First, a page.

This finally brings us to the user interface paradigm that will dominate this decade, Touch and Gestures (Touch). Touchscreens have been around for many years, at least back to the 70s. But they generally had limited applicability (e.g., the check-in kiosk at the airport). When Apple introduced the iPhone, dropping WIMP and bypassing Pen Computing in favor of a Touch-based UI, it really did change the world. To be fair Microsoft introduced these at the same time, but in a very limited production product known as Surface. So Apple gets the real credit. Touch trades away density and precision to achieve a massive leap in how natural it is for a human to interact with the computer. The tradeoff works really well for content consumption, but is not good for content creation. So WIMP, which is a great content creation paradigm, is likely to live on despite the rise of Touch. The place most users probably notice Touch’s precision problems are when there are a series of links on a web page that are stacked on top of one another. Your finger can’t quite touch the right one (there it is, lack of precision). If you are lucky you can use a gesture to expand and then position the page so you can touch the right link (requiring more operations, which is less dense than WIMP would allow), but sometimes even this doesn’t work. Now expand this to something like trying to draw a schematic, or a blue print, and you can see the problems with Touch and why WIMP will continue to survive. For another example consider how much easier it is to book a complex travel itinerary (tons of navigation and data input) on your PC versus doing the same on your iPad. It is one of the few activities where I feel compelled to put down my iPad and move to my PC. Writing this blog is another. Touch is great for quick high-level navigation to content you want to view. It is painful for performing precise and/or detailed input.
Speech-based user interface research dates back to the 1950s, but took off in the 1970s. You can really split this into Speech output and Speech recognition. As I pointed out earlier, the big joke here is that generalized speech recognition is always right around the corner. And has been for almost 40 years. But speech synthesis output has been commercially successful since 1984’s introduced of DECtalk. DECtalk was a huge hit and 27 years later you can still hear “Perfect Paul” (or “Carlos” as he was known to WBCN listeners, which included so many DECies that most of us forgot the official name), DECtalk’s default voice, from time to time. But what about Speech recognition?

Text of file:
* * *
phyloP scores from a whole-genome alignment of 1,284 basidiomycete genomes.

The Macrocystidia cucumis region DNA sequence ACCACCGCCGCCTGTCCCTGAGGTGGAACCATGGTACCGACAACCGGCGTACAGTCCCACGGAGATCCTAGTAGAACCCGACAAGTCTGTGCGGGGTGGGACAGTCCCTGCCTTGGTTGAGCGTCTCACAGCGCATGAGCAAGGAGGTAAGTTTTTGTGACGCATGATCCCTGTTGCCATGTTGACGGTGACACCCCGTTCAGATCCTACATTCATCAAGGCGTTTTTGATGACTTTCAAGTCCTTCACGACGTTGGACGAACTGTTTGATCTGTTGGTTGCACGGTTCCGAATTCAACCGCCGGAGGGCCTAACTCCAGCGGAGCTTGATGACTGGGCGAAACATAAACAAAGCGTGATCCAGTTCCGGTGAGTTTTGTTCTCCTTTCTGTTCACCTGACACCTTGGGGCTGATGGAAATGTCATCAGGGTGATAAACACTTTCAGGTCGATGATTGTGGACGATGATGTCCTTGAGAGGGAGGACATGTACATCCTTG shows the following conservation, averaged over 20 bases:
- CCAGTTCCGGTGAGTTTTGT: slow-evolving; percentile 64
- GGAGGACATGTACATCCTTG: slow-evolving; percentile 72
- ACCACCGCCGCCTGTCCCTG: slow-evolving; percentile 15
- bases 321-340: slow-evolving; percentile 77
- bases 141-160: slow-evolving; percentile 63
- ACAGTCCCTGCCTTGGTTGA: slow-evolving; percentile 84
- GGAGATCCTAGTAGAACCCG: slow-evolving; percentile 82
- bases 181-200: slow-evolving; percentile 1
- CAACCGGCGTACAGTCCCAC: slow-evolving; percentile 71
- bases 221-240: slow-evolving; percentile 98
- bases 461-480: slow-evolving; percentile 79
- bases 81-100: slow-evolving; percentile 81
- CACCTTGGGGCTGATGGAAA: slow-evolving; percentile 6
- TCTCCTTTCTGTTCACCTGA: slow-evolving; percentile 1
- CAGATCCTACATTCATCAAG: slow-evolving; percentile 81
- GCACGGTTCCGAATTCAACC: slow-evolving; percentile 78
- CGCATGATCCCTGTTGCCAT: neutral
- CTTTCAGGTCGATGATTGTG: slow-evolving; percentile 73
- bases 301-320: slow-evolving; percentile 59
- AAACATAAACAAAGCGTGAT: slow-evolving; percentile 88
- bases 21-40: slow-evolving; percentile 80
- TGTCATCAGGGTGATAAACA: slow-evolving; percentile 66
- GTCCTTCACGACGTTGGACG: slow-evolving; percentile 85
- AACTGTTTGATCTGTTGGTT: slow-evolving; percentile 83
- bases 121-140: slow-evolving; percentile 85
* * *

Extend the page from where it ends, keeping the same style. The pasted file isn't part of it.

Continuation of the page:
If you own a Windows XP, Windows Vista, or Windows 7 PC then you have built-in speech recognition. Ditto for the last few versions of Office. How many of you know that? How many of you have tried it? How many use it on a regular basis? I’d love if Microsoft would publish the usage statistics, but I already know they would indicate insignificant usage. My father used to call me up and say “hey, I saw a demo of this thing called Dragon that would let me write letters by just talking into the computer”. He did this more than once, and each time I told him he had that capability in Microsoft Word, but to my knowledge he never actually tried it. I did meet a lawyer who threw away her tape recorder and began using Dragon Naturally Speaking for dictation, but I think she was a special case. Frankly, in all the years I’ve heard about speech recognition she is the only layperson (or non-physically challenged person) I’ve met who uses it on such a general and regular basis. More on her situation later. Meanwhile my own attempts to use this feature demonstrated its weakness. It works great until you have to correct something, then its use becomes extremely tedious (lack of precision and density), and complex changes require the use of a pointing device (or better put, you go back to WIMP).
It’s not just that you can do dictation in Microsoft Word or other applications, you can control your Microsoft Windows machine with it. However, I can’t see many people doing this for two reasons. One is speech’s lack of both density and precision. The other is that layering speech on top of a WIMP system makes everything about speech’s lack of density and precision worse. File->Save As->… is just too tedious a command structure to navigate with speech. But the most important indictment of speech as the primary form of computer interaction is that it is far less natural than people assume.
Think about how annoying it is for someone to take a cell phone call in a restaurant. Or why do you suppose that most U.S. Airlines have decided not to install microcells on their planes so you can use your cell phone in flight (and even those with in-flight WiFi are blocking Skype and VOIP services)? And how proper is it for you to whip out your cell phone and take a call in the middle of a meeting? Or think about how hard it is to understand someone in a crowded bar, at a rock concert, in an amusement park, or on a manufacturing floor. Now imagine talking to your computer in those same circumstances. Your co-workers, fellow diners, or seatmates will want to clobber you if you sit around talking to your computer. And you will want to slit your own throat after a few experiences trying to get your computer to understand you in a noisy environment. Speech is a highly flawed communications medium that is made acceptable, in human to human interaction, by a set of compensating mechanisms that don’t exist in a human to computer interaction.